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Synthetic diamonds call for retailer awareness and caution

While lab-grown diamonds might provide benefits for jewellery retailers, BILL SECHOS says there are many potential pitfalls. Jewellers should be aware of the pitfalls. 

As synthetic diamonds gain a larger foothold in the marketpace the overriding issue for retailers is the need to be vigilant and aware. Man-made diamonds are here to stay, and they’re not going away. We’ve got to know what they are.

They are not an imitation like cubic zirconia and moissanite - they are diamonds and because of that, we must be more educated and a lot more aware.

Diamond imitations such as synthetic moissanite and synthetic cubic zirconia can be accurately identified by a trained jeweller or gemmologist using a 10x loupe and testing instruments.

However, the new synthetic (or man-made) diamonds are impossible to identify with a 10x loupe or normal equipment that is used for the CZ and moissanite. They are diamonds, so look like diamonds with a loupe and are identified as diamonds with the normal instruments.

"Man-made diamonds are here to stay, and they’re not going away. We’ve got to know what they are."

We’ve made the decision to invest in the high-tech equipment necessary to be able to positively identify a suspect stone as a high pressure/high temperature (HPHT) or chemical vapour deposition (CVD) diamond.

We have also built a reference collection of about 30 CVD and HPHT man-made diamonds ranging melée size to half carat for comparison and study purposes.

Over the last year we have been asked to test parcels of melée purchased at very low prices and unfortunately we discovered CVD stones.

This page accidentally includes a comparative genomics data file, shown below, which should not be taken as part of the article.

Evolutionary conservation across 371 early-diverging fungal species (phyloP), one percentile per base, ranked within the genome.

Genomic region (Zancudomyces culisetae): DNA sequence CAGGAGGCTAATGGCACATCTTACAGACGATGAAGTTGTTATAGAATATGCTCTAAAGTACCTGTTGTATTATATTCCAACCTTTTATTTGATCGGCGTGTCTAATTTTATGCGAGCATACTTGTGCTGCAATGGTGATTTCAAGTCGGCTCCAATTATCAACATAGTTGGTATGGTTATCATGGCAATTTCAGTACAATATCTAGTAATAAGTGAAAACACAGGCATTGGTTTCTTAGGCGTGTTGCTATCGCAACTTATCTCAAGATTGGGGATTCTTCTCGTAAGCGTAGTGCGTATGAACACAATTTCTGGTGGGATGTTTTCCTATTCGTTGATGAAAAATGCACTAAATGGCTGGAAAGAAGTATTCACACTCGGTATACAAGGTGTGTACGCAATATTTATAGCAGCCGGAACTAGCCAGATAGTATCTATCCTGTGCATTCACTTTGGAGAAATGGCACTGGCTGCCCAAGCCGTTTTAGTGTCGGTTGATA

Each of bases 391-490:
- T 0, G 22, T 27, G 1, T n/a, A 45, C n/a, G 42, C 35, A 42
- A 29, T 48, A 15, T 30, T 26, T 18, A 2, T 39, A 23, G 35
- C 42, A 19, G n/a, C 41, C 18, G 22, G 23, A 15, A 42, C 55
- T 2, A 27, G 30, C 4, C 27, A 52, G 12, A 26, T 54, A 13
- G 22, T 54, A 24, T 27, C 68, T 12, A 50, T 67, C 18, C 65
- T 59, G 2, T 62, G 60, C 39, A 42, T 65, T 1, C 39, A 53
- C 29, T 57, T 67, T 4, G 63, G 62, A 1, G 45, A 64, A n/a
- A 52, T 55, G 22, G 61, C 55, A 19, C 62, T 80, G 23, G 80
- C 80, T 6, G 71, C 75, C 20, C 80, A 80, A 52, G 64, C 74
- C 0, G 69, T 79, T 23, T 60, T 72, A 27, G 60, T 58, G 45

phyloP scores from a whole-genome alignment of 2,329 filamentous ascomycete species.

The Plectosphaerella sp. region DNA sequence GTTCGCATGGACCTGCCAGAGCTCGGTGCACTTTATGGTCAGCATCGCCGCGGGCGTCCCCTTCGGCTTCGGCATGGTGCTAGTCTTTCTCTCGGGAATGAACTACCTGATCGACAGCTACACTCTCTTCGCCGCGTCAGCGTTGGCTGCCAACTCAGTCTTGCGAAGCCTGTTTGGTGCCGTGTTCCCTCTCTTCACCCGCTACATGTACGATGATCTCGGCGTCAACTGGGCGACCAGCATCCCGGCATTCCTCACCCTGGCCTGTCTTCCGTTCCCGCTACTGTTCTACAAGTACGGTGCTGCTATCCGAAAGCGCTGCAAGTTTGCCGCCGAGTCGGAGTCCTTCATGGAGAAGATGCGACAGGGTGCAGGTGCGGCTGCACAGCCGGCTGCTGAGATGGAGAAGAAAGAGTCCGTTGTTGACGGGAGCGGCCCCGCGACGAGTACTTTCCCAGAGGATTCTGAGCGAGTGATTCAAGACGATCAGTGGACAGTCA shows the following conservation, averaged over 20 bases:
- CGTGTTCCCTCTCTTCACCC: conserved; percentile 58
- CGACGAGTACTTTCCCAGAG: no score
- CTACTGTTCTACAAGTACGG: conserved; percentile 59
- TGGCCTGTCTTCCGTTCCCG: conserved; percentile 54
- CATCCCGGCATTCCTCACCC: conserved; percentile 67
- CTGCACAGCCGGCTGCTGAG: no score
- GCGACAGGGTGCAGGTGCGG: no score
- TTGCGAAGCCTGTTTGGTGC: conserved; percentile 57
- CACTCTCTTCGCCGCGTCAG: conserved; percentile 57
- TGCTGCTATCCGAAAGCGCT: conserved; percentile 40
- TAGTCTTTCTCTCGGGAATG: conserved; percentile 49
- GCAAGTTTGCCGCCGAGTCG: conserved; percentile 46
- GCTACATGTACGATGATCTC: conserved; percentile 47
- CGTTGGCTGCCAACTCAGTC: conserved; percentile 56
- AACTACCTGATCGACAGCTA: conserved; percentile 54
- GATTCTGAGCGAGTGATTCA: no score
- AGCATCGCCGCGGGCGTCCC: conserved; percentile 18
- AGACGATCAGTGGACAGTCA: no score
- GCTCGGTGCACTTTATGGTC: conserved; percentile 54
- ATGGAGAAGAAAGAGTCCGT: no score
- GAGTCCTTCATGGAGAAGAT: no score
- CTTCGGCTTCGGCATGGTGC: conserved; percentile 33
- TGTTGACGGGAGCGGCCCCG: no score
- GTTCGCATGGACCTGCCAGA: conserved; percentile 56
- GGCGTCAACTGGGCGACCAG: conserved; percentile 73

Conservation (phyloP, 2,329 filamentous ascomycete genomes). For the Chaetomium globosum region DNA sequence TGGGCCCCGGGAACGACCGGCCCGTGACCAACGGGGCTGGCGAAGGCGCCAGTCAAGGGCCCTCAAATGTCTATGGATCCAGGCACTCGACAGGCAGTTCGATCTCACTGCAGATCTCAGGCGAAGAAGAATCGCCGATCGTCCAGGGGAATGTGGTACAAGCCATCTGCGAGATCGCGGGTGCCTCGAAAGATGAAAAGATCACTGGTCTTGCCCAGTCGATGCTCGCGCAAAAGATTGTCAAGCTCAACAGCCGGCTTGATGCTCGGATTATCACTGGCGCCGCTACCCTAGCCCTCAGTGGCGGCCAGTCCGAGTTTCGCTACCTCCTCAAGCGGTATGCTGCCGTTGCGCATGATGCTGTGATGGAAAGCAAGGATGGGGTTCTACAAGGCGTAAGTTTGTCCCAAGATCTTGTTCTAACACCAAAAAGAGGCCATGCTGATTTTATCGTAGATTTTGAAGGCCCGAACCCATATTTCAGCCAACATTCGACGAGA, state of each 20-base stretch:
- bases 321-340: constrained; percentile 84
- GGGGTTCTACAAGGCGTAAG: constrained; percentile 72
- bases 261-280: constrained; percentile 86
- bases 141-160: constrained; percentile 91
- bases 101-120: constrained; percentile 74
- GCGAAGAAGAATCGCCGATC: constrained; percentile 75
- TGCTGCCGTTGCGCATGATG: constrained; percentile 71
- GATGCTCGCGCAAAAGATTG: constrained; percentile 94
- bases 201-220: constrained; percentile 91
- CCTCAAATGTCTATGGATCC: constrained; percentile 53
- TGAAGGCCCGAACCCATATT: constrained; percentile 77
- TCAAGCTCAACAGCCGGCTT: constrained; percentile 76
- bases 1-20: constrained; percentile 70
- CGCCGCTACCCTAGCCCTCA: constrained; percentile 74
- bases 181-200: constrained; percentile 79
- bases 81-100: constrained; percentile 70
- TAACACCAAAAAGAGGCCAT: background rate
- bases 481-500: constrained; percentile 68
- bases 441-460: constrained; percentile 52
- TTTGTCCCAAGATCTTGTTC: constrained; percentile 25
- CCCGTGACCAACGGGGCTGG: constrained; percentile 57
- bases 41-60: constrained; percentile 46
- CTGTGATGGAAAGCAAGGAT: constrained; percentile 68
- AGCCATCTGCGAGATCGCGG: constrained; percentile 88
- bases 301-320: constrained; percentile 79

We’ve had one case where five stones were identifed as man-made. We have had other instances where small stones turned out to be ‘suspect’. We’ve also had stones submitted for diamond certification without disclosure that turned out to be man-made.

If a large diamond submitted for certification is identified as a man-made diamond we will laser inscribe the girdle with a unique identification number and add it to the certificate registry and the ‘certificate check’ section on our website.

There are a number of concerns for retail jewellers arising from the advent of the latest synthetic diamonds.

These include;

  • Whether a large diamond purchased overseas without a recognised certificate submitted for a ring design might be man-made with the ramifications of being later identified as a synthetic after it’s left your premises.
  • Whether diamonds set in jewellery purchased ad stock purchases at overseas fairs where the prices are extremely competitive include synthetic diamonds,
  • Whether a piece of jewellery submitted for repair or valuation contains synthetic diamonds,
  • Whether a piece of jewellery being pawned or sold second hand contains synthetic diamonds

If the jeweller has suspiciouns, it’s not the end of the world because there are some very affordable safeguards they can take.

There are now inexpensive testing devices for only a few hundred dollars which can test both set and un-set stones and which provide the retailer a first warning to say there is something wrong with the stones and they need to be examined further.